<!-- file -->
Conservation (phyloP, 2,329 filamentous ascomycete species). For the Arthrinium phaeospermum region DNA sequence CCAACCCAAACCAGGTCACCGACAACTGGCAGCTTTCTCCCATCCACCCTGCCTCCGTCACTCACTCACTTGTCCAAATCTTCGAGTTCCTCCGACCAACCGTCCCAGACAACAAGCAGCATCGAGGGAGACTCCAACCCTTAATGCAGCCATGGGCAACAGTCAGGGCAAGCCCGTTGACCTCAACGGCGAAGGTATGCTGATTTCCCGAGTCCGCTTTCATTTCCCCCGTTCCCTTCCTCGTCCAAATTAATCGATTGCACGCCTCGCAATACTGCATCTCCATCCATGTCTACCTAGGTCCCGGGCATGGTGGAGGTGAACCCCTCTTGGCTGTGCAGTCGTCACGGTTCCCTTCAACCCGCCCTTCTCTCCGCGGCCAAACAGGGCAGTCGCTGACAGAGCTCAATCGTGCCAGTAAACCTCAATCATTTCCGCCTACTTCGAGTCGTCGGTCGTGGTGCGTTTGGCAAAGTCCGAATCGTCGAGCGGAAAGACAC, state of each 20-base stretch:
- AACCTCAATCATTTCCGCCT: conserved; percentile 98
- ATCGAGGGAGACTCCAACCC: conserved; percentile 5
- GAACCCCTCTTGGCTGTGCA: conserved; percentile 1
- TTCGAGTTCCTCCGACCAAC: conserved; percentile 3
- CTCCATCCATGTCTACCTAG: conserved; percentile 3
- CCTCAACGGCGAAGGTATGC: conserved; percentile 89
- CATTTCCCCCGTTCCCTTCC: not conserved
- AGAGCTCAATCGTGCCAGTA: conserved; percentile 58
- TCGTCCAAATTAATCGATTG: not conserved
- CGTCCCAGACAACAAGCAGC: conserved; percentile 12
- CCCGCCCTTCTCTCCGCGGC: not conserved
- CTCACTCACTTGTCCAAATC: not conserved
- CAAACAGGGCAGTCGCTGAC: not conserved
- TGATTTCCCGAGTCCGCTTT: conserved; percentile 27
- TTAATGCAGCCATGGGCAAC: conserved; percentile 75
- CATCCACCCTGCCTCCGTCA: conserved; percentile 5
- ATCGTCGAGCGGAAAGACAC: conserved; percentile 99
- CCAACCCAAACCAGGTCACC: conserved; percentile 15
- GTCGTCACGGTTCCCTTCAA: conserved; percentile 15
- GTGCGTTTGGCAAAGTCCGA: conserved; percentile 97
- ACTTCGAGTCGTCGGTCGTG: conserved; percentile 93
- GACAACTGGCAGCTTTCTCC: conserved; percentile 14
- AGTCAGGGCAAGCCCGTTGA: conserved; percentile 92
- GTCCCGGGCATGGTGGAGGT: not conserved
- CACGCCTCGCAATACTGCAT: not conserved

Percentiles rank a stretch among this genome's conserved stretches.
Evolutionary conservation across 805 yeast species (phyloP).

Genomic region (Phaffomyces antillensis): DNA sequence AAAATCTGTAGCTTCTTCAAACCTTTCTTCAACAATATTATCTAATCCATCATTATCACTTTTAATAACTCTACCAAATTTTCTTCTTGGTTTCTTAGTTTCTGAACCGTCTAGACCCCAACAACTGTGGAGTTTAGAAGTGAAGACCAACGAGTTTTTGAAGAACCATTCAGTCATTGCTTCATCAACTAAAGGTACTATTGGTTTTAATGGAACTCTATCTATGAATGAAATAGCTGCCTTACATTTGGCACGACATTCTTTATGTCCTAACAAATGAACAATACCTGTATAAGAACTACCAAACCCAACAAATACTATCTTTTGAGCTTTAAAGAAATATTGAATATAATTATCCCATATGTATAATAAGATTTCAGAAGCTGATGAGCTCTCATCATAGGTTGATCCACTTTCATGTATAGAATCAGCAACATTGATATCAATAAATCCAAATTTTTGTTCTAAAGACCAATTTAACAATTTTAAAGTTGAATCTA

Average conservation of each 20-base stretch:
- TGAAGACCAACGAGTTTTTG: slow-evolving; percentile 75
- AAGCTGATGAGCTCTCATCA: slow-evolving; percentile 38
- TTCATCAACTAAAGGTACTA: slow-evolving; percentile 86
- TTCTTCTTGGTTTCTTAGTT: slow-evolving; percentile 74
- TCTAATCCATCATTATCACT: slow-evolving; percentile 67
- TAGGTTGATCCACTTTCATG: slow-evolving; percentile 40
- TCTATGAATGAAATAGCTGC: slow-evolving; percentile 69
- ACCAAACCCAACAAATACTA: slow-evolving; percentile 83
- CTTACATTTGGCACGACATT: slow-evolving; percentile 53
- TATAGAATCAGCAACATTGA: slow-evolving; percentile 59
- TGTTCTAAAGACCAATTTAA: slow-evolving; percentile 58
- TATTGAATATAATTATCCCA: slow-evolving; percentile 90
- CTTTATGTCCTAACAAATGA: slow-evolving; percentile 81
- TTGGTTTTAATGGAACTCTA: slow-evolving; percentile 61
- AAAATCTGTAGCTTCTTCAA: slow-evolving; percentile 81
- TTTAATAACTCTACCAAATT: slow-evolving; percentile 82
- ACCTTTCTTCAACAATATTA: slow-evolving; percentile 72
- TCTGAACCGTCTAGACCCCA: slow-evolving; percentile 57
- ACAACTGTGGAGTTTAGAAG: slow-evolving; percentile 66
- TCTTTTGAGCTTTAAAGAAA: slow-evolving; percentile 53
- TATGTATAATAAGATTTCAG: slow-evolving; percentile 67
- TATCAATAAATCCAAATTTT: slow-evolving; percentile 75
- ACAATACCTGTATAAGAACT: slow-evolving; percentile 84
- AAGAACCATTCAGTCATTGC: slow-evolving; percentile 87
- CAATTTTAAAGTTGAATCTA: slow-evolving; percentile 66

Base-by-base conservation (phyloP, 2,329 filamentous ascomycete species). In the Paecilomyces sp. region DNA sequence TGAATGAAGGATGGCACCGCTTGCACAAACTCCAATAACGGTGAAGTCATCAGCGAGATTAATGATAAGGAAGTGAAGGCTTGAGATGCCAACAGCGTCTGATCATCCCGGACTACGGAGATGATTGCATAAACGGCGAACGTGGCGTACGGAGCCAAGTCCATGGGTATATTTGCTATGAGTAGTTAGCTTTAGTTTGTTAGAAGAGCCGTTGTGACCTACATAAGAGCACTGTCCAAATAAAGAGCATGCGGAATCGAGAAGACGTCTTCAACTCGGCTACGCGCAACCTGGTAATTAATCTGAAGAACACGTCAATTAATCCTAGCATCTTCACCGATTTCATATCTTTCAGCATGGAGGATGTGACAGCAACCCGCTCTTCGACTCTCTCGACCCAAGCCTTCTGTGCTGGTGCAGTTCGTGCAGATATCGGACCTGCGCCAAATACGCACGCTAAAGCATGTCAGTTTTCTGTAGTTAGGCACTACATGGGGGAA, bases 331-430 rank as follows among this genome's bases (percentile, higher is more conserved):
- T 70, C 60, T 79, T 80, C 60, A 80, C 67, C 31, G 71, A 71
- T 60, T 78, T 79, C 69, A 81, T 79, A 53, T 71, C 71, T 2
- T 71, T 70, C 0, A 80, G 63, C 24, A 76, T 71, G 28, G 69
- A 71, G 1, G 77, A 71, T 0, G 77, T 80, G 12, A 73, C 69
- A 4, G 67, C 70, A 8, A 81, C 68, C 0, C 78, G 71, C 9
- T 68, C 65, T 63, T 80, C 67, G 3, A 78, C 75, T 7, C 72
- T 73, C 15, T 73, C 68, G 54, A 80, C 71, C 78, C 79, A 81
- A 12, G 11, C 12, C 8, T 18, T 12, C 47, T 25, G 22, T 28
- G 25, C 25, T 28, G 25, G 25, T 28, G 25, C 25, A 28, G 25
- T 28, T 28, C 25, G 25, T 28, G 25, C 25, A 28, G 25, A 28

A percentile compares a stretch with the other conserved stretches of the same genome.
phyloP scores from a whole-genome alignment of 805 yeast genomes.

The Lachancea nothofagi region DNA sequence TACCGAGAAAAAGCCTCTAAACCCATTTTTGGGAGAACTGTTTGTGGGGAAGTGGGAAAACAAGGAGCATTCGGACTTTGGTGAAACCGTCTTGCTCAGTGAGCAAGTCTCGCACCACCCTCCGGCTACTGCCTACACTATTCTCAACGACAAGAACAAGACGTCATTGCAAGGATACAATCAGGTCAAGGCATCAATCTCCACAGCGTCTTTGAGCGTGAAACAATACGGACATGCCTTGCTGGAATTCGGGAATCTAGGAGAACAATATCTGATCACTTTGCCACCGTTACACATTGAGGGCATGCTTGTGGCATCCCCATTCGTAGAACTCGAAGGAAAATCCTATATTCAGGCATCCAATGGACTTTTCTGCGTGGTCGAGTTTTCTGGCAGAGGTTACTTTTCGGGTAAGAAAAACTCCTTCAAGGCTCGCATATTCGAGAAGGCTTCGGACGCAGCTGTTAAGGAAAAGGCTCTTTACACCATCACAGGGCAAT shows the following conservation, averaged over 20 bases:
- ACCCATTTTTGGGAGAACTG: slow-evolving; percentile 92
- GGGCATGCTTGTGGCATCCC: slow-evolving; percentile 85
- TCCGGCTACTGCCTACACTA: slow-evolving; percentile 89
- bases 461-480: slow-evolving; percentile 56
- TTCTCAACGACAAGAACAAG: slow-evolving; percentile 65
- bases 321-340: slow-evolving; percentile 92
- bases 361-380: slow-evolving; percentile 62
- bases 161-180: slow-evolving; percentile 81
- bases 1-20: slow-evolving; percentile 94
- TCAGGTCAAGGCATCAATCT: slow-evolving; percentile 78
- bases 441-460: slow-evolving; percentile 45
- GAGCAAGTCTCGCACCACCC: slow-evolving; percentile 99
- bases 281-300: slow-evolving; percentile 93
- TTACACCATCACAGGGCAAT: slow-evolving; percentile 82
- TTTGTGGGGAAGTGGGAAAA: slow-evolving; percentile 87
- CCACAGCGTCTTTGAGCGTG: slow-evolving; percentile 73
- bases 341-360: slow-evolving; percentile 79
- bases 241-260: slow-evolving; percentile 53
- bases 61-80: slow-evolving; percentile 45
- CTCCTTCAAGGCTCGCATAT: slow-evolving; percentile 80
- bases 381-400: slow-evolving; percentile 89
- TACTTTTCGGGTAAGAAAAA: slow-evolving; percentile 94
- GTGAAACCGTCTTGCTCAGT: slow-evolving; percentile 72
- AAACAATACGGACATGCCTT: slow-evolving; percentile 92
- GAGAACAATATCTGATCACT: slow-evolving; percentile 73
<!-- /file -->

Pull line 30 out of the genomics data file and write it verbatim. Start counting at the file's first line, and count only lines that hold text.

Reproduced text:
Average conservation of each 20-base stretch: